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  • Zarmina Penner

Chronically Frustrated with Someone? Try this.

Updated: Sep 27, 2021

I’ve always worried about losing time. When I fled my civil war-rampaged country in my teens, I wasn’t worried about losing time, but I became concerned again as soon as peace settled in around me. Eager to resume my studies, I needed to figure out a way of learning the language of my new country, with no funds to spare. By chance, I received a gift of a precious dictionary (that I still have), and as there was nothing else to do, I studied it page by page. Whenever a term popped up in the evening news that I recognized, I felt overjoyed — a daily expanding treasure of words. (Potentially, I could have done nothing and still be where I am today. Who knows?) Nowadays, I think differently about time, having experienced its elasticity. It seems like there is always enough time to do whatever you need to do without stressing out as long as you stay present with the task. (Mostly, we overdo things anyway, the perfectionists that we are.) Also, time spent connecting with others is time best-spent and the most productive of all. Still, I remain somewhat time-sensitive.

Another thing I worry about is misusing my mind. I am incredibly cautious when my mind is distracted, agitated, or disapproving. This mind state creates thoughts and actions that don’t lead to anything good. By now, I know better than to entertain it. Sometimes I hear a voice in my head or notice a feeling in my body urging me to stop. Then I focus on any object in front of my eyes and observe it keenly until I am back, tricking my mind out with its unhealthy state, or I close my eyes and watch my thoughts till they subside. If I am in the middle of a conversation and notice my mind slipping into judgment, I sit back, say less, and start listening more carefully to the person in front of me and focusing on what I admire in them to change my mood. I see it as a form of active meditation, or maybe it’s also called mindfulness.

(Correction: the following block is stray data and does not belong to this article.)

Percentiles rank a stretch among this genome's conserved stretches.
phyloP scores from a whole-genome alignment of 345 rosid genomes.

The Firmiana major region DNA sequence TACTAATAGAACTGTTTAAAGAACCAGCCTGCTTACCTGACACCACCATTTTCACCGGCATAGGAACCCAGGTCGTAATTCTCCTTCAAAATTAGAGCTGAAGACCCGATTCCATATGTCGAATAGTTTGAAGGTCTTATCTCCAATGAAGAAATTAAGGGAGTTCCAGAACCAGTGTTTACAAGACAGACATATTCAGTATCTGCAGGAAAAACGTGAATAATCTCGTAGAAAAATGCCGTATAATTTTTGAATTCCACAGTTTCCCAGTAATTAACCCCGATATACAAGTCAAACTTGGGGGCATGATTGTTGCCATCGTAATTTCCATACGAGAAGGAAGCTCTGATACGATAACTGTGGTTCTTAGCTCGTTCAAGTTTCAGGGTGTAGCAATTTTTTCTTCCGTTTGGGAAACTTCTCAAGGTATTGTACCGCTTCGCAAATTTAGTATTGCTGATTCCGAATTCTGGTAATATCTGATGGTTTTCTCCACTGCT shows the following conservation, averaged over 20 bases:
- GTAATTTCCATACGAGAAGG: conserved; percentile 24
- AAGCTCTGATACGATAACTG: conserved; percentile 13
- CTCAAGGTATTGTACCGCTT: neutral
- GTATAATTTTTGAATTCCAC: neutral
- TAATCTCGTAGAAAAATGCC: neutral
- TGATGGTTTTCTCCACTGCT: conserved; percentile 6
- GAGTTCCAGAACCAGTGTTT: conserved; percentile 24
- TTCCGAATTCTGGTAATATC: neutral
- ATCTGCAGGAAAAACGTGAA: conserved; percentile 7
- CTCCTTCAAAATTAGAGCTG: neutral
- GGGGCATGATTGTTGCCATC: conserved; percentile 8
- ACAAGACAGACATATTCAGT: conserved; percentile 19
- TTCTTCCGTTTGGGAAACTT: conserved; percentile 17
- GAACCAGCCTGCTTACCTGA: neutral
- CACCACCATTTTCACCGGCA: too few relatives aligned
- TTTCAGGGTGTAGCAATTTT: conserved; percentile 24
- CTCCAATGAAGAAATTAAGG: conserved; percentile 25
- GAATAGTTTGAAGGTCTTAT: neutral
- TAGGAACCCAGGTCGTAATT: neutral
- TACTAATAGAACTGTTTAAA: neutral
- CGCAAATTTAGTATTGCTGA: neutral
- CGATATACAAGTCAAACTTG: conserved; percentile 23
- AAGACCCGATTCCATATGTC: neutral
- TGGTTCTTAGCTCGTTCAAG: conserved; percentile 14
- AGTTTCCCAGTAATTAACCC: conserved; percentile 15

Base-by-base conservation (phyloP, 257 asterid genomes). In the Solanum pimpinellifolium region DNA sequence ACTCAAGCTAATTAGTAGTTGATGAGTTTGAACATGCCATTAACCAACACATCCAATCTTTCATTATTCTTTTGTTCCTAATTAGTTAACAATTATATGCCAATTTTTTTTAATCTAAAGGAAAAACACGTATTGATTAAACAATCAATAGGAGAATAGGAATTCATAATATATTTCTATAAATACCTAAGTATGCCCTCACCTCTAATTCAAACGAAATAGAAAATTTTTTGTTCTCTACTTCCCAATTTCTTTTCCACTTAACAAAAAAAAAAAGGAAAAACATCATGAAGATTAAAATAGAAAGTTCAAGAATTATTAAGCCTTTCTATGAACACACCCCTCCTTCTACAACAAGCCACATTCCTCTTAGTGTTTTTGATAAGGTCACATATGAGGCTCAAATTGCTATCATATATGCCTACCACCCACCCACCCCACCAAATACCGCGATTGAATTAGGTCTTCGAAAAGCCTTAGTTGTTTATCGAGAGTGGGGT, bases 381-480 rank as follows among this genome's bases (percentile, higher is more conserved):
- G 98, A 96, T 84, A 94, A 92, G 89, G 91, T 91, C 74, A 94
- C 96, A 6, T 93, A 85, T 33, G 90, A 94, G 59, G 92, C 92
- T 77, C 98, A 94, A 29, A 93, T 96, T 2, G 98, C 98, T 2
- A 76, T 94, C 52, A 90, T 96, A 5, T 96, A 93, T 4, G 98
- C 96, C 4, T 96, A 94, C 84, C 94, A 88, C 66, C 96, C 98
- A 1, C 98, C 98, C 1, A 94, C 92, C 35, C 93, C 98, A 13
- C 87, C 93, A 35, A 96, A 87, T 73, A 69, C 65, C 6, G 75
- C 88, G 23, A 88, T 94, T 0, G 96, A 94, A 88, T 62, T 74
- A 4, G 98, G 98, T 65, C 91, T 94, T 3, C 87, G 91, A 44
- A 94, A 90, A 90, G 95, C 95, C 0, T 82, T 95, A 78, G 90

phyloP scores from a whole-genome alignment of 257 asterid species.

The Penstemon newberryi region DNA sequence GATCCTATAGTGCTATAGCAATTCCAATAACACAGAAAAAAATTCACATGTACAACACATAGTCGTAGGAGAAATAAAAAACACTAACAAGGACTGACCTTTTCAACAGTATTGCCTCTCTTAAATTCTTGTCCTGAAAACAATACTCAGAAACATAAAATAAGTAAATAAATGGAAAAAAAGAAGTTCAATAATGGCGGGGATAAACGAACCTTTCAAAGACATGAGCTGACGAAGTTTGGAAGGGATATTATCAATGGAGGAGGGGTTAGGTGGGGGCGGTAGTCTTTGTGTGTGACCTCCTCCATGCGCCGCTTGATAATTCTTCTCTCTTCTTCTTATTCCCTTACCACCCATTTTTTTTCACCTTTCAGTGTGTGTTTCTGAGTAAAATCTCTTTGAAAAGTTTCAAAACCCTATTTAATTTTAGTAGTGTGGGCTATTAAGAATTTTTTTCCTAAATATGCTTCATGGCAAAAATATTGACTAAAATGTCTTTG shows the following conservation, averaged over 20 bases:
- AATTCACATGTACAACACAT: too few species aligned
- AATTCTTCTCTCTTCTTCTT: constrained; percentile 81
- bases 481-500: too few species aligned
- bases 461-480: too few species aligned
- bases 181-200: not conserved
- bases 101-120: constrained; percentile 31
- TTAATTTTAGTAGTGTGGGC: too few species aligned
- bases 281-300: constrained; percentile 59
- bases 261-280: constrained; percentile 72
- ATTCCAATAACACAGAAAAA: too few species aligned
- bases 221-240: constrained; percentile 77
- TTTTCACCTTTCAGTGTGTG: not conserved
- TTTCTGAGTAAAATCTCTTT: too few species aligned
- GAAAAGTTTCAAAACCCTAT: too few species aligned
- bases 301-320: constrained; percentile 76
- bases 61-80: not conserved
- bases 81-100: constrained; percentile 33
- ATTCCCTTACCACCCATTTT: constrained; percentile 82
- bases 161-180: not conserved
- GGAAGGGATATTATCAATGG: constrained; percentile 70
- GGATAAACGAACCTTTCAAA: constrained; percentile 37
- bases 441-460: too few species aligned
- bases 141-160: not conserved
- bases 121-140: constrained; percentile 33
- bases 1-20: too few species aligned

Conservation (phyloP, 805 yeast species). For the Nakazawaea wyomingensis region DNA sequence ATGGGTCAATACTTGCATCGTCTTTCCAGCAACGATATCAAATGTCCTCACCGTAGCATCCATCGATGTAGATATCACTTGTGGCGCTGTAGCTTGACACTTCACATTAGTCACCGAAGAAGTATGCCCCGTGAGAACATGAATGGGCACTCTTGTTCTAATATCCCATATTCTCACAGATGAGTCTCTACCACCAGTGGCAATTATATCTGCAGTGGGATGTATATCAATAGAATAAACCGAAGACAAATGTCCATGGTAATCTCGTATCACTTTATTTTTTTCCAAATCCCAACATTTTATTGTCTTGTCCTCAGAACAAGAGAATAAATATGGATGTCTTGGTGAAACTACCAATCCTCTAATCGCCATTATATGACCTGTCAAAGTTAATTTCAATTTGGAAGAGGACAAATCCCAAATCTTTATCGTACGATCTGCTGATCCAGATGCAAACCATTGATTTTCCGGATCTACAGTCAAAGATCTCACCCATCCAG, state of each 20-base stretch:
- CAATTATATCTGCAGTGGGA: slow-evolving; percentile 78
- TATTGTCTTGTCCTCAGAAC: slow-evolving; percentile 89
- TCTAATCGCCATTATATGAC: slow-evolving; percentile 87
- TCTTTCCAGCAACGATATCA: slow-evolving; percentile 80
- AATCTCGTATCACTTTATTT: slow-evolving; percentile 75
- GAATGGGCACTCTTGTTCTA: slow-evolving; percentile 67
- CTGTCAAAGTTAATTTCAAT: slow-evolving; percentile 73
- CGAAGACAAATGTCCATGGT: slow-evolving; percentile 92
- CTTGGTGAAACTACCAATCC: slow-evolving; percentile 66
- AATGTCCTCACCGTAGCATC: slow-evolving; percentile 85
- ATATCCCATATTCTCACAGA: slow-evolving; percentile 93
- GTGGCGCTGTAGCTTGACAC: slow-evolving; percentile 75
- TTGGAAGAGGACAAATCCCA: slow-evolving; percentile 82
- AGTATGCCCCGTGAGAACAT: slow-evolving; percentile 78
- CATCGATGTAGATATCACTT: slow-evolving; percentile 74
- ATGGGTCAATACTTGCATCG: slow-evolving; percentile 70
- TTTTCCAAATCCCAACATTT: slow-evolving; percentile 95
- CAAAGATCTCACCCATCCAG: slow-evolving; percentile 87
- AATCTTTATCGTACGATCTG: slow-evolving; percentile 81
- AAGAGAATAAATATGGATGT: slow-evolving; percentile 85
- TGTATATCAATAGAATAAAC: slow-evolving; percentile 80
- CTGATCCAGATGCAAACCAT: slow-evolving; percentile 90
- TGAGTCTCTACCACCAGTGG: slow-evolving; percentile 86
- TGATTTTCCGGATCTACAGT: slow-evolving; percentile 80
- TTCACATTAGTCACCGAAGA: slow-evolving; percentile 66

Whenever I notice unhealthy mental states, typically, the issues seem always related to universal human dilemmas. I know from experience such problems will not disappear unless we actively decide to do something about them. It’s a call for action, but what and how?

So the other day, I thought I’d start writing up the dilemmas I observe and the remedies I apply to them that have been effective.

One such universal dilemma is wanting someone to be different from what they are right now. It is a common theme for frustration — giving birth to millions of anecdotes shared daily. (Instead of venting, time could have been spent connecting, listening, supporting, creating, or just relaxing and being; anything more beneficial.)

Though logically we know we are powerless to change others, we still try and feel frustrated when it doesn’t work. It never does. We feel the urge to coax or nag others into a version we’d prefer for different reasons. It is human, yes, but a waste of time.